The US government has been preaching the benefits of plug-in cars and hybrids for quite some time now (at least since the Bush Administration, regardless of what you might have heard), and it looks as if the Department of Defense is putting your its money where its mouth is.

According to the Stars and Stripes magazine, "the DOD aims to integrate about 1,500 road-capable electric vehicles over the next few years."

Of these 1,500 vehicles, the Chevrolet Volt will be the main winner, taking up the bulk of the contract.

Obligatory Shot Of The President With The Chevrolet Volt

Obligatory Shot Of The President With The Chevrolet Volt

Slower NEV (neighborhood electric vehicles) were first tested by the government at military bases in South Korea and Germany in 2007 and 2008.

However, since highway capable plug-in EVs have come onto the market in the past couple years, the military now boasts 168 various types of EVs.

These 1,500 new plug-in BEVs (battery electric vehicles and EREVs (extended range electric vehicles) will disbursed across 40 bases in the US and around the world.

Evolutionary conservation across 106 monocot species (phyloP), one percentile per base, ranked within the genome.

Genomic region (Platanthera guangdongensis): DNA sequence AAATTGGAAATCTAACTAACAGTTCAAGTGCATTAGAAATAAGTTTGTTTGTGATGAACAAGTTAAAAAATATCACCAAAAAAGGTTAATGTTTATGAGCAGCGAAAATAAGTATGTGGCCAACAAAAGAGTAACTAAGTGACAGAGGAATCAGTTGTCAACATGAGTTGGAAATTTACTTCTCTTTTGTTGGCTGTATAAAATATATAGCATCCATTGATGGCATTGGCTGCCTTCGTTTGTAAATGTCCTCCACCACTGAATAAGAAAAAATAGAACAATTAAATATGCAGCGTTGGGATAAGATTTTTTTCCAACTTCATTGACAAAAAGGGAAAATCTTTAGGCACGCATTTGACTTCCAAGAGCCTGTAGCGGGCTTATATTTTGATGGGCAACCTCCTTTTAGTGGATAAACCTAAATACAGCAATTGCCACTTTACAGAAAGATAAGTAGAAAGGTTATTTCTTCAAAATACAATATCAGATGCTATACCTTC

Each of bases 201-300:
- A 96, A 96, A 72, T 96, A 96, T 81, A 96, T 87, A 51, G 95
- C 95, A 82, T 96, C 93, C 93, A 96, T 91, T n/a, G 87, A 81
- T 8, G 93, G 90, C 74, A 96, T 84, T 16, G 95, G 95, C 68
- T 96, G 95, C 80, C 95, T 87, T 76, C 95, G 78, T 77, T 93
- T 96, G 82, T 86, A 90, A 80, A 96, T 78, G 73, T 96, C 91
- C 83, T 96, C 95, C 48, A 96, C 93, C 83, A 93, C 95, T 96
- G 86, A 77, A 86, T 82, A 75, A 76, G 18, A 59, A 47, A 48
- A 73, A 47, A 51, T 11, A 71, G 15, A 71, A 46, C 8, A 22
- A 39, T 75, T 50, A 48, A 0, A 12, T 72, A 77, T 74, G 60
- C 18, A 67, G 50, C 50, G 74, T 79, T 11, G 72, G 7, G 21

“Our goal is to reduce our needs of fossil fuels and lower greenhouse gas emissions,” said Chris Manis, deputy director of installations and logistics at Miramar, touting the arrival of some new Chevrolet Volts at the base near San Diego. “We can cut back and still execute the missions we need to complete.”

While the news that the Pentagon is buying these cars has not been unknown, it has once again taken the forefront as FoxNews has been highlighting the transaction ahead of the election with their usual flair:

"The Chevy Volt, the plug-in car that has been plagued by sluggish sales and mounting losses since General Motors rolled it out in 2010, has one deep-pocketed customer: the Pentagon."

In 2011, the General Services Administration (GSA) bought 100 Chevrolet Volts, with former administrator Martha Johnson saying the Chevy Volt would "save millions" over time.  (Announcement video from that event below)

Update:  The story has since been retold (and re-written) so many times by less-than-informed outlets, that even some mainstream plug-in and hybrid media sites are reporting this as both a new decision by the government to add EVs to their fleet, and that the entire puchase (1,500) is in support of the Chevrolet Volt.  Neither of which is true.

(Washington Free Beacon)

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